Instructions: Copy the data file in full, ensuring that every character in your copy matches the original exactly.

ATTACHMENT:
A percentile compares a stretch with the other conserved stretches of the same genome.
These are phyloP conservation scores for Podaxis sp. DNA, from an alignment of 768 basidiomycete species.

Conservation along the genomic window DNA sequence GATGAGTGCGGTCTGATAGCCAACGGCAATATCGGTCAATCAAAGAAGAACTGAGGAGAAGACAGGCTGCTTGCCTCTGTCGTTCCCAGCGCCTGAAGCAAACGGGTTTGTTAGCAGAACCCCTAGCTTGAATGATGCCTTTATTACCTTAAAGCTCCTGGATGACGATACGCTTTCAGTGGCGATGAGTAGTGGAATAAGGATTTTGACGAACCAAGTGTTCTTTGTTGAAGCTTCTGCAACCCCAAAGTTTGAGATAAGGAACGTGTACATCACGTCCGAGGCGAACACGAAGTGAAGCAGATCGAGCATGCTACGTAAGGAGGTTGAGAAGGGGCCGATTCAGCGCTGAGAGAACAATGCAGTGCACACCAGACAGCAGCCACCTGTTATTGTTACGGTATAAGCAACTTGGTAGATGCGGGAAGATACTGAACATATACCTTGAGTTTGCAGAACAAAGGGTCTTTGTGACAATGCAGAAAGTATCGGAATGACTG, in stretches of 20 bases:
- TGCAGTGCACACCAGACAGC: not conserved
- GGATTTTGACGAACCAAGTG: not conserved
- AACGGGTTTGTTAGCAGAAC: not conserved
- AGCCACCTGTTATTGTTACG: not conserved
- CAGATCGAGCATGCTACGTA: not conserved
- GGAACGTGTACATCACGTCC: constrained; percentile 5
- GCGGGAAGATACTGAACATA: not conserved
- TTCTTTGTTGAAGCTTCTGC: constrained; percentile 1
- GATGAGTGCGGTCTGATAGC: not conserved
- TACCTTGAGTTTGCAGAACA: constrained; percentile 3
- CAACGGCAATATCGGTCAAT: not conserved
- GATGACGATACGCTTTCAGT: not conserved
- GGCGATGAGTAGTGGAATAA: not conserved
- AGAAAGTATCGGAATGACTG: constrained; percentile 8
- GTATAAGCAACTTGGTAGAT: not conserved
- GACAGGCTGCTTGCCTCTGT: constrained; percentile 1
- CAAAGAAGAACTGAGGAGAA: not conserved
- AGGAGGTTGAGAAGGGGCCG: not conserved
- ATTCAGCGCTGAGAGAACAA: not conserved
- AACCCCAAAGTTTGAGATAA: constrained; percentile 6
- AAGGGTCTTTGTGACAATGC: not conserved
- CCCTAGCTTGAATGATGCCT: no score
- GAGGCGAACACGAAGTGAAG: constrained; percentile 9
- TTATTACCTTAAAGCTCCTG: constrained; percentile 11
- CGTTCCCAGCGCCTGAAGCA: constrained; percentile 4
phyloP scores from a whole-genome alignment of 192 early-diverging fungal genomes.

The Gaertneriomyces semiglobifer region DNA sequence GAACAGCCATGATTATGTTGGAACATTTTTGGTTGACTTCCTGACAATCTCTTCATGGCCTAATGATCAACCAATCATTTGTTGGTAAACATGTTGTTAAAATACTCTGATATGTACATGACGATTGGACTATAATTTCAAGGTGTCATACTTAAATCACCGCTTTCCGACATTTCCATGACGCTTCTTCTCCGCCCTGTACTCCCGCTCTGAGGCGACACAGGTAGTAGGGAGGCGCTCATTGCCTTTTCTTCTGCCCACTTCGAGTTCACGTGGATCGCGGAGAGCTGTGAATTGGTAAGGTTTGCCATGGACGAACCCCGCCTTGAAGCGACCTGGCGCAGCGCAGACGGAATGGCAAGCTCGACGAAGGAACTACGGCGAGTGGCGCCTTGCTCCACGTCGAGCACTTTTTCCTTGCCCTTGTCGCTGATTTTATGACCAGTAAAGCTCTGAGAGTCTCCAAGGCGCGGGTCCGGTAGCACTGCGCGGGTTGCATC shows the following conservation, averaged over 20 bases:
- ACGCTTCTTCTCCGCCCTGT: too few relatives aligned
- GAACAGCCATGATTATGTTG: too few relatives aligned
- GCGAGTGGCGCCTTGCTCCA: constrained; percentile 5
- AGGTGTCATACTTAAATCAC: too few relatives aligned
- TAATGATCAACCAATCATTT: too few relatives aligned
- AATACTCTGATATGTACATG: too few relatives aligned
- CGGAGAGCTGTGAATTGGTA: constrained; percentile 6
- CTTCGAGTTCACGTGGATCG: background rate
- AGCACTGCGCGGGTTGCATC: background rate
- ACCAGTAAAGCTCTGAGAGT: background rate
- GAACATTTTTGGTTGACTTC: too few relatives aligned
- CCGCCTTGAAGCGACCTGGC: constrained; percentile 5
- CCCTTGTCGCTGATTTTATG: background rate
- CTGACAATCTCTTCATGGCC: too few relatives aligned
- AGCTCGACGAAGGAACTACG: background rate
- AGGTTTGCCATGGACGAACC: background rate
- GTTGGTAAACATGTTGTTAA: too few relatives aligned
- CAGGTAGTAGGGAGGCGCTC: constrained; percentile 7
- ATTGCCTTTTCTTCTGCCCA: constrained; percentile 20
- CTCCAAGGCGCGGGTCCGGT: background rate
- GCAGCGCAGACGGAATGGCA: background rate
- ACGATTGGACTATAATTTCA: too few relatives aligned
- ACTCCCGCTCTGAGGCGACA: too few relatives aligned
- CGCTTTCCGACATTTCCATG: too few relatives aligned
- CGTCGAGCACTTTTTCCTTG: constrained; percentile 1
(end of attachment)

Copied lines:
A percentile compares a stretch with the other conserved stretches of the same genome.
These are phyloP conservation scores for Podaxis sp. DNA, from an alignment of 768 basidiomycete species.

Conservation along the genomic window DNA sequence GATGAGTGCGGTCTGATAGCCAACGGCAATATCGGTCAATCAAAGAAGAACTGAGGAGAAGACAGGCTGCTTGCCTCTGTCGTTCCCAGCGCCTGAAGCAAACGGGTTTGTTAGCAGAACCCCTAGCTTGAATGATGCCTTTATTACCTTAAAGCTCCTGGATGACGATACGCTTTCAGTGGCGATGAGTAGTGGAATAAGGATTTTGACGAACCAAGTGTTCTTTGTTGAAGCTTCTGCAACCCCAAAGTTTGAGATAAGGAACGTGTACATCACGTCCGAGGCGAACACGAAGTGAAGCAGATCGAGCATGCTACGTAAGGAGGTTGAGAAGGGGCCGATTCAGCGCTGAGAGAACAATGCAGTGCACACCAGACAGCAGCCACCTGTTATTGTTACGGTATAAGCAACTTGGTAGATGCGGGAAGATACTGAACATATACCTTGAGTTTGCAGAACAAAGGGTCTTTGTGACAATGCAGAAAGTATCGGAATGACTG, in stretches of 20 bases:
- TGCAGTGCACACCAGACAGC: not conserved
- GGATTTTGACGAACCAAGTG: not conserved
- AACGGGTTTGTTAGCAGAAC: not conserved
- AGCCACCTGTTATTGTTACG: not conserved
- CAGATCGAGCATGCTACGTA: not conserved
- GGAACGTGTACATCACGTCC: constrained; percentile 5
- GCGGGAAGATACTGAACATA: not conserved
- TTCTTTGTTGAAGCTTCTGC: constrained; percentile 1
- GATGAGTGCGGTCTGATAGC: not conserved
- TACCTTGAGTTTGCAGAACA: constrained; percentile 3
- CAACGGCAATATCGGTCAAT: not conserved
- GATGACGATACGCTTTCAGT: not conserved
- GGCGATGAGTAGTGGAATAA: not conserved
- AGAAAGTATCGGAATGACTG: constrained; percentile 8
- GTATAAGCAACTTGGTAGAT: not conserved
- GACAGGCTGCTTGCCTCTGT: constrained; percentile 1
- CAAAGAAGAACTGAGGAGAA: not conserved
- AGGAGGTTGAGAAGGGGCCG: not conserved
- ATTCAGCGCTGAGAGAACAA: not conserved
- AACCCCAAAGTTTGAGATAA: constrained; percentile 6
- AAGGGTCTTTGTGACAATGC: not conserved
- CCCTAGCTTGAATGATGCCT: no score
- GAGGCGAACACGAAGTGAAG: constrained; percentile 9
- TTATTACCTTAAAGCTCCTG: constrained; percentile 11
- CGTTCCCAGCGCCTGAAGCA: constrained; percentile 4
phyloP scores from a whole-genome alignment of 192 early-diverging fungal genomes.

The Gaertneriomyces semiglobifer region DNA sequence GAACAGCCATGATTATGTTGGAACATTTTTGGTTGACTTCCTGACAATCTCTTCATGGCCTAATGATCAACCAATCATTTGTTGGTAAACATGTTGTTAAAATACTCTGATATGTACATGACGATTGGACTATAATTTCAAGGTGTCATACTTAAATCACCGCTTTCCGACATTTCCATGACGCTTCTTCTCCGCCCTGTACTCCCGCTCTGAGGCGACACAGGTAGTAGGGAGGCGCTCATTGCCTTTTCTTCTGCCCACTTCGAGTTCACGTGGATCGCGGAGAGCTGTGAATTGGTAAGGTTTGCCATGGACGAACCCCGCCTTGAAGCGACCTGGCGCAGCGCAGACGGAATGGCAAGCTCGACGAAGGAACTACGGCGAGTGGCGCCTTGCTCCACGTCGAGCACTTTTTCCTTGCCCTTGTCGCTGATTTTATGACCAGTAAAGCTCTGAGAGTCTCCAAGGCGCGGGTCCGGTAGCACTGCGCGGGTTGCATC shows the following conservation, averaged over 20 bases:
- ACGCTTCTTCTCCGCCCTGT: too few relatives aligned
- GAACAGCCATGATTATGTTG: too few relatives aligned
- GCGAGTGGCGCCTTGCTCCA: constrained; percentile 5
- AGGTGTCATACTTAAATCAC: too few relatives aligned
- TAATGATCAACCAATCATTT: too few relatives aligned
- AATACTCTGATATGTACATG: too few relatives aligned
- CGGAGAGCTGTGAATTGGTA: constrained; percentile 6
- CTTCGAGTTCACGTGGATCG: background rate
- AGCACTGCGCGGGTTGCATC: background rate
- ACCAGTAAAGCTCTGAGAGT: background rate
- GAACATTTTTGGTTGACTTC: too few relatives aligned
- CCGCCTTGAAGCGACCTGGC: constrained; percentile 5
- CCCTTGTCGCTGATTTTATG: background rate
- CTGACAATCTCTTCATGGCC: too few relatives aligned
- AGCTCGACGAAGGAACTACG: background rate
- AGGTTTGCCATGGACGAACC: background rate
- GTTGGTAAACATGTTGTTAA: too few relatives aligned
- CAGGTAGTAGGGAGGCGCTC: constrained; percentile 7
- ATTGCCTTTTCTTCTGCCCA: constrained; percentile 20
- CTCCAAGGCGCGGGTCCGGT: background rate
- GCAGCGCAGACGGAATGGCA: background rate
- ACGATTGGACTATAATTTCA: too few relatives aligned
- ACTCCCGCTCTGAGGCGACA: too few relatives aligned
- CGCTTTCCGACATTTCCATG: too few relatives aligned
- CGTCGAGCACTTTTTCCTTG: constrained; percentile 1